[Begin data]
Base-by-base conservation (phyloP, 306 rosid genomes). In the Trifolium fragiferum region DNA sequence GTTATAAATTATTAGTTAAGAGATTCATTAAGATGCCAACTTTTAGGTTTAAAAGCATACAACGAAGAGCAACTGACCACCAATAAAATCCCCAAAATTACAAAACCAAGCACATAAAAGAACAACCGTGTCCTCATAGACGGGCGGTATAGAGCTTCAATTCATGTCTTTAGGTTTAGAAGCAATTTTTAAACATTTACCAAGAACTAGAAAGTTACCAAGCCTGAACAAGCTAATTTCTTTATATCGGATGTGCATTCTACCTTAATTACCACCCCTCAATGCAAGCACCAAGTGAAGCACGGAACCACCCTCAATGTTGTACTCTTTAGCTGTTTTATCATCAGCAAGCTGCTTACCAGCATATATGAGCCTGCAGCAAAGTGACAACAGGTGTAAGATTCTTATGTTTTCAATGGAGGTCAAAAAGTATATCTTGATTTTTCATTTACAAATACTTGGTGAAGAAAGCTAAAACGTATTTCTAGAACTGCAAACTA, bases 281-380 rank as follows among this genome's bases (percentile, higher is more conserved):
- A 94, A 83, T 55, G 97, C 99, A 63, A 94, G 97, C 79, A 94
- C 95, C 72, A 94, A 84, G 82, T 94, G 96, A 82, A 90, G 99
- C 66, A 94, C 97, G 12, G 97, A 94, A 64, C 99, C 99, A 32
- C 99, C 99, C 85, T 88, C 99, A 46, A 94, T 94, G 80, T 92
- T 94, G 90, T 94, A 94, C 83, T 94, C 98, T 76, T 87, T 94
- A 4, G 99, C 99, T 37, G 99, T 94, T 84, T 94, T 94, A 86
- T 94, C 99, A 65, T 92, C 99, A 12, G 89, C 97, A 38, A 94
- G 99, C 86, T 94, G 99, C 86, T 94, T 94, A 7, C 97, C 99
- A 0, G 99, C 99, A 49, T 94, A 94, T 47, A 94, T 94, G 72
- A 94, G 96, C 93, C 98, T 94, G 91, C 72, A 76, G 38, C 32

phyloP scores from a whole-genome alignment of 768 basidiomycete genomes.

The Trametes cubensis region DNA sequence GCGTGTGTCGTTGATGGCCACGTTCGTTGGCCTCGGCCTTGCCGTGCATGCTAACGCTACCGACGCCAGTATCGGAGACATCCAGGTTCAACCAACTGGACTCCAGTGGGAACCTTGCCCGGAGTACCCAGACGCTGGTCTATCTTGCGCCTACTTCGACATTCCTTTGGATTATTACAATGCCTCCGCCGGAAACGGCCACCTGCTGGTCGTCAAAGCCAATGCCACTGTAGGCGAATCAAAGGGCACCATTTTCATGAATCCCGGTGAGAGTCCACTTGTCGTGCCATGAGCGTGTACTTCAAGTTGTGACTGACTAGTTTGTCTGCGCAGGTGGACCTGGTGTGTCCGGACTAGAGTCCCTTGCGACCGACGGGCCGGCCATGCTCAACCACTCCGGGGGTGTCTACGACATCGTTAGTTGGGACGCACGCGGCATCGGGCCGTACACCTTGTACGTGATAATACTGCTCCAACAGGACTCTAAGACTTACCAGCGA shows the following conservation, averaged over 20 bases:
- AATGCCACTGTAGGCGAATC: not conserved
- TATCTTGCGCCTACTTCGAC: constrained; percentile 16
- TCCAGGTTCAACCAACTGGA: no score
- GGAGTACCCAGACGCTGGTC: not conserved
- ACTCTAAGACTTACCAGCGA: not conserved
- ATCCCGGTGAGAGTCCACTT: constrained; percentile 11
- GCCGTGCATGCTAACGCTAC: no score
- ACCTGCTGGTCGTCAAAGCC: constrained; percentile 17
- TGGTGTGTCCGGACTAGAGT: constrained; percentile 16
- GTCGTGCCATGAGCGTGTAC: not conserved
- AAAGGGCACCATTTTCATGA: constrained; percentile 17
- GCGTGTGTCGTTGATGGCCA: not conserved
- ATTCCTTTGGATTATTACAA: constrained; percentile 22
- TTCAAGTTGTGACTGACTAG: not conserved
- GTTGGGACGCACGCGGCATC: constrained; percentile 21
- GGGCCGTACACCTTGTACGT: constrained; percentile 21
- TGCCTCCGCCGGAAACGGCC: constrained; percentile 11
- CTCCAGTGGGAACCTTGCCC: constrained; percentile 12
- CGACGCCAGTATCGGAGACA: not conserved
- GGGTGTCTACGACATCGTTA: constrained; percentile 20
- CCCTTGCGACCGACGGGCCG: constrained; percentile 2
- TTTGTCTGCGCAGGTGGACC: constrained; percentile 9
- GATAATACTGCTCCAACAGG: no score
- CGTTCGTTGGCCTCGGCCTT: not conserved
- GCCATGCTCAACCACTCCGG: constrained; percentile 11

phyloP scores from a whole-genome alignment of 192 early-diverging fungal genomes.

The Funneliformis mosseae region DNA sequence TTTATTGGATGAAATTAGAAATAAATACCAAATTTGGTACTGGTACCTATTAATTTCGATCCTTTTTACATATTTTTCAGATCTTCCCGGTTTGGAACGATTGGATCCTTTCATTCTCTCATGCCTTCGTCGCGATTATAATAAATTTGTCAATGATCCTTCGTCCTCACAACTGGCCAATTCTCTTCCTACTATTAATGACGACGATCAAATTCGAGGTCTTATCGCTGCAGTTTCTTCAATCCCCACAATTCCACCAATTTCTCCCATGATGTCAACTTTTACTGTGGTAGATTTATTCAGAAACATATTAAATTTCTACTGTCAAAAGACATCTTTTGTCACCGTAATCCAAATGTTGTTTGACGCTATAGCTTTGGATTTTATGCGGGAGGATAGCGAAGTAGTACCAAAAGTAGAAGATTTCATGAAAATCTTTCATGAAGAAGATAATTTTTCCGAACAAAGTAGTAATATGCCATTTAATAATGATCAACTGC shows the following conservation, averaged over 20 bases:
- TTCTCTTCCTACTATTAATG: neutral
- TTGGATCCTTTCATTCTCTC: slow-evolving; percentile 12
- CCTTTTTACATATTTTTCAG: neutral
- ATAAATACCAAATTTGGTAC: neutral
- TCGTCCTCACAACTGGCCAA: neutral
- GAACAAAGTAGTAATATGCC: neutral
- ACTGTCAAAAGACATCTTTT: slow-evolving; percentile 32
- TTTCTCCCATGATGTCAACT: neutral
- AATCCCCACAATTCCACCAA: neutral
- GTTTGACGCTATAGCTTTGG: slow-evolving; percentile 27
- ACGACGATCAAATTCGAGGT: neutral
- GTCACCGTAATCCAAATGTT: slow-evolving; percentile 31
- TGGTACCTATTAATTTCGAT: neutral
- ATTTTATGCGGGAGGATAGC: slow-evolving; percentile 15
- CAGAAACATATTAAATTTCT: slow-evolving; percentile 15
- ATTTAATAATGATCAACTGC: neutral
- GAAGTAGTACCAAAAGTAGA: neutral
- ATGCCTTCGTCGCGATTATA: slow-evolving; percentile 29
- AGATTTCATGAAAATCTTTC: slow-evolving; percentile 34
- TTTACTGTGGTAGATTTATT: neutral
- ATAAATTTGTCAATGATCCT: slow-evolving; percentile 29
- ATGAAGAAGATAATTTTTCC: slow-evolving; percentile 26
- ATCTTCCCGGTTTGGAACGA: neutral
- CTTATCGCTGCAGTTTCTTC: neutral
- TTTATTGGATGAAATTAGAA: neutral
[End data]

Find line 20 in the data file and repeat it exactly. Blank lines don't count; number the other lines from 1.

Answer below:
- GCCGTGCATGCTAACGCTAC: no score